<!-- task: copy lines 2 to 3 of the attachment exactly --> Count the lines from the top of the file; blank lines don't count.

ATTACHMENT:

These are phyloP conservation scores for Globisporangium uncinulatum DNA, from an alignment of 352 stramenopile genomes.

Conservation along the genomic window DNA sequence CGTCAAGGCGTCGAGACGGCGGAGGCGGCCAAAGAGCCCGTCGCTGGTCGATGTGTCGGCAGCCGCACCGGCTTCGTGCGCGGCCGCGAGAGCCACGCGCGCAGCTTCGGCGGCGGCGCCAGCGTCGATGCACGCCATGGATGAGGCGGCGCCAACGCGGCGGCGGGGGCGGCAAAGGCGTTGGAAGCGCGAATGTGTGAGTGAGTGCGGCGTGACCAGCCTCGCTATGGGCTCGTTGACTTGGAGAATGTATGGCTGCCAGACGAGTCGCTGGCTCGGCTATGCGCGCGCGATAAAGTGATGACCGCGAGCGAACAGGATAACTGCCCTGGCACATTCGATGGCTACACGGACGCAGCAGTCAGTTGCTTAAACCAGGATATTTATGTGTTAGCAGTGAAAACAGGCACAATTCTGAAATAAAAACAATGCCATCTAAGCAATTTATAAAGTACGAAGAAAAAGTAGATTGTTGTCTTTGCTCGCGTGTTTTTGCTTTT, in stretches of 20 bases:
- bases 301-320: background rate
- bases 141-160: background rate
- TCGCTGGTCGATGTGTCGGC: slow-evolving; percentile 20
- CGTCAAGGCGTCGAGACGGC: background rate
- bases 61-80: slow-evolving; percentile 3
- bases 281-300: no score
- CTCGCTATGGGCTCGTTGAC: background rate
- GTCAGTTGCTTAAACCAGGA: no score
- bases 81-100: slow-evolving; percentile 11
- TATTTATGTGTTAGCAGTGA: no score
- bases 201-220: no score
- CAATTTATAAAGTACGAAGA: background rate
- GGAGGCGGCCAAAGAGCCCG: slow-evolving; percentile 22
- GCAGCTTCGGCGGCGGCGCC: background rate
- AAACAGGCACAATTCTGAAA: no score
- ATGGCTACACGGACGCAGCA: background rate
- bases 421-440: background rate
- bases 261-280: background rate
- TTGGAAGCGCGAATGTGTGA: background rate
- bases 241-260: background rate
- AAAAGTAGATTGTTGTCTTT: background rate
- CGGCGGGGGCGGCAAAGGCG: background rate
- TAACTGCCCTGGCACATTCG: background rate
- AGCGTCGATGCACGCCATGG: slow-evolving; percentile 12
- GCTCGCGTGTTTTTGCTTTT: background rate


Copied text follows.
Conservation along the genomic window DNA sequence CGTCAAGGCGTCGAGACGGCGGAGGCGGCCAAAGAGCCCGTCGCTGGTCGATGTGTCGGCAGCCGCACCGGCTTCGTGCGCGGCCGCGAGAGCCACGCGCGCAGCTTCGGCGGCGGCGCCAGCGTCGATGCACGCCATGGATGAGGCGGCGCCAACGCGGCGGCGGGGGCGGCAAAGGCGTTGGAAGCGCGAATGTGTGAGTGAGTGCGGCGTGACCAGCCTCGCTATGGGCTCGTTGACTTGGAGAATGTATGGCTGCCAGACGAGTCGCTGGCTCGGCTATGCGCGCGCGATAAAGTGATGACCGCGAGCGAACAGGATAACTGCCCTGGCACATTCGATGGCTACACGGACGCAGCAGTCAGTTGCTTAAACCAGGATATTTATGTGTTAGCAGTGAAAACAGGCACAATTCTGAAATAAAAACAATGCCATCTAAGCAATTTATAAAGTACGAAGAAAAAGTAGATTGTTGTCTTTGCTCGCGTGTTTTTGCTTTT, in stretches of 20 bases:
- bases 301-320: background rate